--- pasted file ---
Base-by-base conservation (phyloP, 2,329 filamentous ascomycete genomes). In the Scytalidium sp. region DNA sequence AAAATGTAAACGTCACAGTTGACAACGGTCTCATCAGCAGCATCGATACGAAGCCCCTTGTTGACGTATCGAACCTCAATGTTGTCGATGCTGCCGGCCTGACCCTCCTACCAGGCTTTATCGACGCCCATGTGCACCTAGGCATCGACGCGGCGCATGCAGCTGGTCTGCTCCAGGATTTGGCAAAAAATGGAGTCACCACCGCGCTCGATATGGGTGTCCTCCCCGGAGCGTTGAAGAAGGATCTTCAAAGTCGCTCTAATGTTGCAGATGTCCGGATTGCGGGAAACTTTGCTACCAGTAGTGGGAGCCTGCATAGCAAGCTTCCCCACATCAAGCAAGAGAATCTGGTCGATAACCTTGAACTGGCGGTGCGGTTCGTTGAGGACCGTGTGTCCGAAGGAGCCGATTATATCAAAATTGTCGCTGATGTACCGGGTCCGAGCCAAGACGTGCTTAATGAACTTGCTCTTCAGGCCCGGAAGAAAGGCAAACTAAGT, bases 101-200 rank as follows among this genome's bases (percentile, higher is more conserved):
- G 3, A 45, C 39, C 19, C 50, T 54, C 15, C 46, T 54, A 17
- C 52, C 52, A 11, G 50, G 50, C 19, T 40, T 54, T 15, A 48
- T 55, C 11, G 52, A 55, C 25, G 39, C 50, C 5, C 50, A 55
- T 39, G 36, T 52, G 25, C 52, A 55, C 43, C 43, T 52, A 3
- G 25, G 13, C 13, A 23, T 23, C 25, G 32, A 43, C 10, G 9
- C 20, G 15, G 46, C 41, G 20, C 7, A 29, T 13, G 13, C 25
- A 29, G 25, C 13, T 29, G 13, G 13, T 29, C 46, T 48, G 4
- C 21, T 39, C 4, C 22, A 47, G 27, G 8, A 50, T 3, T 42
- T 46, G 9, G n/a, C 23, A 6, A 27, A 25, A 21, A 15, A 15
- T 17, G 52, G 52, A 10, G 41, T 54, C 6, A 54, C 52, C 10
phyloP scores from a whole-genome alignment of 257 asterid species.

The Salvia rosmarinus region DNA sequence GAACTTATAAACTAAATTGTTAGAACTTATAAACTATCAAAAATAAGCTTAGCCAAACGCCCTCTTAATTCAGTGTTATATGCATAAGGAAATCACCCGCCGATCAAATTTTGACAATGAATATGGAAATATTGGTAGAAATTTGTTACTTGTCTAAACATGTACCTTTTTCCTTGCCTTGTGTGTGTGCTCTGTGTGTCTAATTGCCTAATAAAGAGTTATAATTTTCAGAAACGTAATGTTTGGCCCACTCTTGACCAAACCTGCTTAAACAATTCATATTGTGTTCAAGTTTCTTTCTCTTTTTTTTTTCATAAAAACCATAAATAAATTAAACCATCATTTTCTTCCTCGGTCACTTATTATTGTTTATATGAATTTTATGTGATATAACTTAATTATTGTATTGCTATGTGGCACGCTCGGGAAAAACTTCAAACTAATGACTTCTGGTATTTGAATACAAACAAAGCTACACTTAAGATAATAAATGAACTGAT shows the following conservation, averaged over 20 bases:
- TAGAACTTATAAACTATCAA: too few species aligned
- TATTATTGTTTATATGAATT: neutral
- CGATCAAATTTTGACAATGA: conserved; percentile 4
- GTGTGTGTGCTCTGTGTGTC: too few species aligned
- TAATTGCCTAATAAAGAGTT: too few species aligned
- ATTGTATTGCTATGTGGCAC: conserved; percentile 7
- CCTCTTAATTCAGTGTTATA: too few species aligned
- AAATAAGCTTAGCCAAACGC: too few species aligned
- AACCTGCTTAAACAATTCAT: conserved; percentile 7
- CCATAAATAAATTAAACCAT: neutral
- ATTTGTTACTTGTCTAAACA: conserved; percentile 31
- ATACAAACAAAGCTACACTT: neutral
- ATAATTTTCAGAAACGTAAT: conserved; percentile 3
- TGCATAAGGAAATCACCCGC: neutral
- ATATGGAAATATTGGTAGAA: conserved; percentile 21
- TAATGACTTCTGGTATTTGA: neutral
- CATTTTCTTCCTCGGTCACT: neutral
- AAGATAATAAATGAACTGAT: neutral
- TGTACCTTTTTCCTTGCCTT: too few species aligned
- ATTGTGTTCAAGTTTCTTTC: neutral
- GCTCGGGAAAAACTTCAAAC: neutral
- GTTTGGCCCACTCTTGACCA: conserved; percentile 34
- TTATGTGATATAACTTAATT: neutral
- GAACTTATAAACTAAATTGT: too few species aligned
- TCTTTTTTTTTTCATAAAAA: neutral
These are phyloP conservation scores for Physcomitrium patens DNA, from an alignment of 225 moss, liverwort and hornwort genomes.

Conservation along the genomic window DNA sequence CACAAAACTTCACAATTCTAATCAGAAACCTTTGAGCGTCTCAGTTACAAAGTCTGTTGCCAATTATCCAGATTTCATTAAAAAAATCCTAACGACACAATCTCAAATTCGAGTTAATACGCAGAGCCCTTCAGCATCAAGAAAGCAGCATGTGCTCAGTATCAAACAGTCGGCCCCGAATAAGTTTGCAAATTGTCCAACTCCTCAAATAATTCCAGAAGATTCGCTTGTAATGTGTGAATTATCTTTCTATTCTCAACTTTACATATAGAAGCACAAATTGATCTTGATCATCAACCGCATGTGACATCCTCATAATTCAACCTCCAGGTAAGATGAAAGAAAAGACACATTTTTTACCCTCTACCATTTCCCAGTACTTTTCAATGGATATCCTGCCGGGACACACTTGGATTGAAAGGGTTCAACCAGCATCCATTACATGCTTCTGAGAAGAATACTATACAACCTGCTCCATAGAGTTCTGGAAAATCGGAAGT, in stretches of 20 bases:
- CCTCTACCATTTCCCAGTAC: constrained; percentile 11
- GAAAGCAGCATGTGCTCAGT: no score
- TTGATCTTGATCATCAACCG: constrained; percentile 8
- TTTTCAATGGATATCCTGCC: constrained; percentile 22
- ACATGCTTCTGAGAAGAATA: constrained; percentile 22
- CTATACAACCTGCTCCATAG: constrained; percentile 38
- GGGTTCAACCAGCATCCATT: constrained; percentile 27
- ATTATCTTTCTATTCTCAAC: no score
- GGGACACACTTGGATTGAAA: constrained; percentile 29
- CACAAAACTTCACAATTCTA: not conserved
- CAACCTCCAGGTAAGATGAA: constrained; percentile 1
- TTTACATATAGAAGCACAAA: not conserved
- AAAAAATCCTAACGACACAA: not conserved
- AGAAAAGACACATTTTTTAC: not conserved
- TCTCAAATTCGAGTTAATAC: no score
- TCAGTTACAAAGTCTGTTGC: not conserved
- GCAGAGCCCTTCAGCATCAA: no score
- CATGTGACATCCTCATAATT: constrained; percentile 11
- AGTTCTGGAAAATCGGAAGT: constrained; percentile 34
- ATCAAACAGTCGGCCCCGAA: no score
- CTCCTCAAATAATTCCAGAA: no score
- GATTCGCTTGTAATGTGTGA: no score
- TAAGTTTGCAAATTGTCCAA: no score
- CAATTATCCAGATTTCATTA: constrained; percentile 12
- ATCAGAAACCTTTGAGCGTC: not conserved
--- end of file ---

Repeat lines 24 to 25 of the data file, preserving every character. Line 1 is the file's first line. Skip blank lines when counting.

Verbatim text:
- ATTTGTTACTTGTCTAAACA: conserved; percentile 31
- ATACAAACAAAGCTACACTT: neutral